Off Broadway Reviews
In this case, both the plans and God's laughter center on 20-something Maisie (Julia Weinberg). When we first meet her, she is in the midst of writing a children's book with her close friend and roommate Nina (Paola Sanchez Abreu). She also is completing work on what we are told is a very promising novel. The mood is light, the dialog is snappy, Maisie's cell phone is constantly dinging, and boyfriend Miles (Andrew Duff) will soon be back from a trip to London. Any way you look at it, she and her pals are happily and successfully living the New York City life.
And then, suddenly, Maisie's world is turned upside-down. She is struck by a car and suffers a traumatic brain injury. And for most of the rest of the 90-minute play, it is the repercussions of that injury that are explored, from both a medical and personal angle as Maisie's life changes in ways that she never could have anticipated.
The strength of Brainsmash lies in how it chronicles both the clinical aspects of Maisie's injury and the impact it has on those around her. It's all quite realistically presented from both angles, not surprising since the playwright herself suffered from the same kind of accident she writes about here and conveys through Maisie's experience. There are the migraines, the assaultive experience of lights and sounds (hard to avoid in New York), and a difficulty in finding the exact words one is looking for (not great for someone who is a writer), not to mention the formidable experience of dealing with unsympathetic insurance companies. The play likewise examines the demands and limitations all of this places on friends, who gradually begin to separate from Maisie as the tug of their own lives urges them on.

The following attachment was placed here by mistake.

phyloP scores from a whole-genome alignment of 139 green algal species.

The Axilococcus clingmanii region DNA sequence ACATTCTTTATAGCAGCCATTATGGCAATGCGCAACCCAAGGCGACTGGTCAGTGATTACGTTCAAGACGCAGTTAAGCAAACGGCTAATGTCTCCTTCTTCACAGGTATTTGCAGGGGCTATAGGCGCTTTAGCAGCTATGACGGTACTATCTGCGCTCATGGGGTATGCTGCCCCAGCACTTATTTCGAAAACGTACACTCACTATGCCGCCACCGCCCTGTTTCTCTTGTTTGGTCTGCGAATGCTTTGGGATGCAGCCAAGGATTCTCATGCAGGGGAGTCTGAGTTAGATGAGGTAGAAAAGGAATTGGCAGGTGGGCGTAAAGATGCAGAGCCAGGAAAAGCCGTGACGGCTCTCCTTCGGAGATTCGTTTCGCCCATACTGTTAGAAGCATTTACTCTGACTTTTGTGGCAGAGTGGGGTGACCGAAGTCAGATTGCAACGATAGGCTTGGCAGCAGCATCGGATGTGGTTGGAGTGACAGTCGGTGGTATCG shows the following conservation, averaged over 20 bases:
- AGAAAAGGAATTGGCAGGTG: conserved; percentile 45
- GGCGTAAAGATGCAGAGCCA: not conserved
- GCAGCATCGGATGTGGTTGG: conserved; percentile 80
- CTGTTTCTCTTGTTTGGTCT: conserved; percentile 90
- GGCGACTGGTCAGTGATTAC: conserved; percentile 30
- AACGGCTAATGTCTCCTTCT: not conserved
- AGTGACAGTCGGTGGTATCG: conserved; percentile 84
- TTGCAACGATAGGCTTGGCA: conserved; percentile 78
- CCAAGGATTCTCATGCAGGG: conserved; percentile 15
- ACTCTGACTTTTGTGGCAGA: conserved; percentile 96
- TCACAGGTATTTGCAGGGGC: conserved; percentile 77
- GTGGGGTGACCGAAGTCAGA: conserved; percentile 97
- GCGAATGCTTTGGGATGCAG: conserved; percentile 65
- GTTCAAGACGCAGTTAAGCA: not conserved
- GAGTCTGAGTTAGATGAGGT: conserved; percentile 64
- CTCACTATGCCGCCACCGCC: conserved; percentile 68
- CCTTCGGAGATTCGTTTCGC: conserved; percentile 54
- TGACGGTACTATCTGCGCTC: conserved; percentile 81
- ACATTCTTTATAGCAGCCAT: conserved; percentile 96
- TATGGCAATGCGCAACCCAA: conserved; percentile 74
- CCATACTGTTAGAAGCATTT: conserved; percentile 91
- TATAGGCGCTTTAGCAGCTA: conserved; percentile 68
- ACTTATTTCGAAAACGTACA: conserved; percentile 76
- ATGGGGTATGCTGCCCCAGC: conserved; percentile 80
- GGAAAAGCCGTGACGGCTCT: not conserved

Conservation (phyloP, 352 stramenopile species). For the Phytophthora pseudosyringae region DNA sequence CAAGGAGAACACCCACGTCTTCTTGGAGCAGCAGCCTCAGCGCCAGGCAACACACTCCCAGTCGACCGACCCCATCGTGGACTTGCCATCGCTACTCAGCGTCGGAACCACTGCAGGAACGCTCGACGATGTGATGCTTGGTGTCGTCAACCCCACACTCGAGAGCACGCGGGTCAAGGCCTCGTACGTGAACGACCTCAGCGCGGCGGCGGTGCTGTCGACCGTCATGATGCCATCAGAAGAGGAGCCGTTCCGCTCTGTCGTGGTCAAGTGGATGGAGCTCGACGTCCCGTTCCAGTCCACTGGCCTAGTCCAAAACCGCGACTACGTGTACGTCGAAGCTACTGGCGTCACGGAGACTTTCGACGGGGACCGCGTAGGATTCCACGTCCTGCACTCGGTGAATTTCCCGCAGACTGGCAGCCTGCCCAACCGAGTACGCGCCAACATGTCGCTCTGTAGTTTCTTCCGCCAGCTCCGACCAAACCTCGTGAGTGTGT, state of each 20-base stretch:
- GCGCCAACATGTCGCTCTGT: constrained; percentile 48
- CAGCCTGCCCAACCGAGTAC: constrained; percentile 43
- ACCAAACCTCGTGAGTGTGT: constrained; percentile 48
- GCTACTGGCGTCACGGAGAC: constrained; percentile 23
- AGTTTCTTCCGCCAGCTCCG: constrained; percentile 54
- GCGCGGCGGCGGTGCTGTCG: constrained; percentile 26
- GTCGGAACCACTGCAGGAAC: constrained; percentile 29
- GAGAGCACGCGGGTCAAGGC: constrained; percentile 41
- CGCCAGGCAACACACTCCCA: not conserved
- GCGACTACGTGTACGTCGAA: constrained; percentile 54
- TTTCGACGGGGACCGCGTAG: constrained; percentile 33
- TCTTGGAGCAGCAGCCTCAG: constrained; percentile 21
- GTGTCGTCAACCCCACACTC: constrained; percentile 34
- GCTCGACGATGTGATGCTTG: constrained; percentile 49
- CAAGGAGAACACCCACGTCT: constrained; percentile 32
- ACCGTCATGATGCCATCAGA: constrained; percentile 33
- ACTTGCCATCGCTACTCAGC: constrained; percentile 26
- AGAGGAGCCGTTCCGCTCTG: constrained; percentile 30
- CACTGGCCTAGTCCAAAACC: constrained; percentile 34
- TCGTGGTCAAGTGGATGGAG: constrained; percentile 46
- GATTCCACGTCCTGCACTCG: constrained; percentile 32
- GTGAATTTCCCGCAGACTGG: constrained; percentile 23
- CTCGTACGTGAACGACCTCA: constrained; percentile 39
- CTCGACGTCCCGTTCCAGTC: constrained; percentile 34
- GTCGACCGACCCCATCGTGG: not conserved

The cast, under the direction of Emma Miller, does a fine job balancing the play's serious and comic moments. Julia Weinberg as Maisie is quite good in portraying the changes in her character's attitude, bouncing among moods of hopefulness, self-pity, martyrdom, and acceptance as anyone likely would in such a circumstance. Equally strong is Andrew Duff as Miles, a stalwart support for his girlfriend. That both Miles and the actor playing him have an autism spectrum disorder adds another dose of reality to the proceedings and demonstrates to both Maisie and us the human capacity to heal and find ways to compensate. If Maisie is the playwright's alter ego, therein lies all the proof you might need.
Commendations, as well, to the production's three other cast members, who diligently take on multiple roles: Julia Greer, Beth Griffith, and Emma Kikue. And much credit to sound designer Margaret Montagna and lighting designer Vittoria Orlando, who have done excellent work in helping the audience to get a sense of Maisie's auditory and visual symptoms.